#rushthetrip: Wrapping Up 12 Games, 17 Days and 5,476 Miles on the Road

Posted by Bennet Hayes (@hoopstraveler) on February 25th, 2014

RTC columnist Bennet Hayes (@hoopstraveler) is looking for the spirit of college basketball as he works his way on a two-week tour of various venues around the West. For more about his trip, including his itinerary and previous stops on his journey, check out the complete series here.

They say that all good things must come to an end, and so is the case for my 17-day journey through college basketball’s Western lands. Large cities and small towns alike took turns as temporary homes, while the miles of passing scenery morphed from desert to snowy mountains and back to desert again, with plenty of change in between. The whirlwind ride reinforced the breadth of variety in the towns, arenas, and fan bases that stand behind Divison I’s basketball programs — only further mythologizing the notion of a “typical college town.” They make you work out West (note to future college basketball road trippers: the Heartland will be far kinder to your car’s odometer), but the payoff was worth every exhausting mile. By the numbers and some personal favorites, here’s the story of my trip.

Opening Night Was The Highlight Of This Trip, When The Pit Proved Worthy Of It's Elevated Standing Among The Home Floors Of College Hoops

Opening Night Was The Highlight Of This Trip, When The Pit Proved Worthy Of It’s Elevated Standing Among The Home Floors Of College Hoops

#rushthetrip, By The Numbers

  • Days: 17
  • States: 10
  • Games: 12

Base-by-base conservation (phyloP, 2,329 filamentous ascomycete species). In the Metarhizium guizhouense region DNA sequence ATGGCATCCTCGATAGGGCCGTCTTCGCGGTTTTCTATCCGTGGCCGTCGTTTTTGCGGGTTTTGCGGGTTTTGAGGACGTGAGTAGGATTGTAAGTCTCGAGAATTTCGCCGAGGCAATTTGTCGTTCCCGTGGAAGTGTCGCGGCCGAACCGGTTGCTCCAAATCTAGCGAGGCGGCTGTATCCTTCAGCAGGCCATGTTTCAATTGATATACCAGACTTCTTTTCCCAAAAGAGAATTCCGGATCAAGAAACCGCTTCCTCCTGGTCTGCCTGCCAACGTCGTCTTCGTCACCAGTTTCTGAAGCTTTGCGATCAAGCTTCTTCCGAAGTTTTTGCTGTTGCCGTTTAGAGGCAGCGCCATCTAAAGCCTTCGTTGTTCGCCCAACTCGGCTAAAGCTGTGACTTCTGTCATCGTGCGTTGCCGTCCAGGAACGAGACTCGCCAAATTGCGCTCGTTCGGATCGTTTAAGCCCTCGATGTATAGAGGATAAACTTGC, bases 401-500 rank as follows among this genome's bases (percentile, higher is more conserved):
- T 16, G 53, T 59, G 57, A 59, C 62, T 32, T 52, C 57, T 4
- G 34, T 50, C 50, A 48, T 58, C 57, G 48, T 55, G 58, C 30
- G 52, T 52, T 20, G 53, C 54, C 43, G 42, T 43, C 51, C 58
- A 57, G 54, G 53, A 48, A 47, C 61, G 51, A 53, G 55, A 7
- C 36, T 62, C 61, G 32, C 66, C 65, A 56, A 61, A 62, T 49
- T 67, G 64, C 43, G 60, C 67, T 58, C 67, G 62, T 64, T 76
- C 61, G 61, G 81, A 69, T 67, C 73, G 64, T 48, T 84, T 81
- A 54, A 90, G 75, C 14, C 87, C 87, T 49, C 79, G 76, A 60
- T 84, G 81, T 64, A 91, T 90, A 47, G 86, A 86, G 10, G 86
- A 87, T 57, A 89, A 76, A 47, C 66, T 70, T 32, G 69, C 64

• OT Games: 3
  • Miles Driven: 5,476
  • Distance from Tucson, AZ, to Spokane, WA: 1,494 miles
  • Tickets Received: 2
  • Biggest Arena: BYU (capacity of 20,900, sixth in D-I)
  • Smallest Arena: Sacramento State (capacity of 1,200, 348th in D-I)
  • Most Points (Individual): Stephen Madison, 42 (Idaho)
  • Smallest Margin Of Victory: 1, Boise State over New Mexico
  • Largest Margin Of Victory: 15, Gonzaga over Pepperdine
  • Best Team (by KenPom ranking): Arizona (#1)
  • Worst Team (by KenPom ranking): Southern Utah (#351)

#rushthetrip Favorites

Best Venues

  1. The Pit, Albuquerque, NM
  2. Marriott Center, Provo, UT
  3. McKale Center, Tucson, AZ

Read the rest of this entry »

Share this story

#rushthetrip Day Two: Exhilaration and Apprehension as McKale Center Watches Cats Escape

Posted by Bennet Hayes on February 7th, 2014

RTC columnist Bennet Hayes (@hoopstraveler) is looking for the spirit of college basketball as he works his way on a two-week tour of various venues around the West. For more about his trip, including his itinerary and previous stops on his journey, check out the complete series here.

West of Lawrence, Kansas, there may be no better home court than either of the two I visited to start this trip. The folks at UCLA, Gonzaga and Utah State might all have reasonable gripes (especially Bruins fans) with that assertion, but back-to-back nights at The Pit and McKale Center is about as good as college basketball can get. Some 450 miles separate the two universities, so six hours of driving (which included a successful journey through Truth or Consequences, New Mexico) brought me to Tucson to watch Arizona host Oregon.

There's No Doubt About It -- Arizona's McKale Center Is One Of College Hoops' Grandest Stages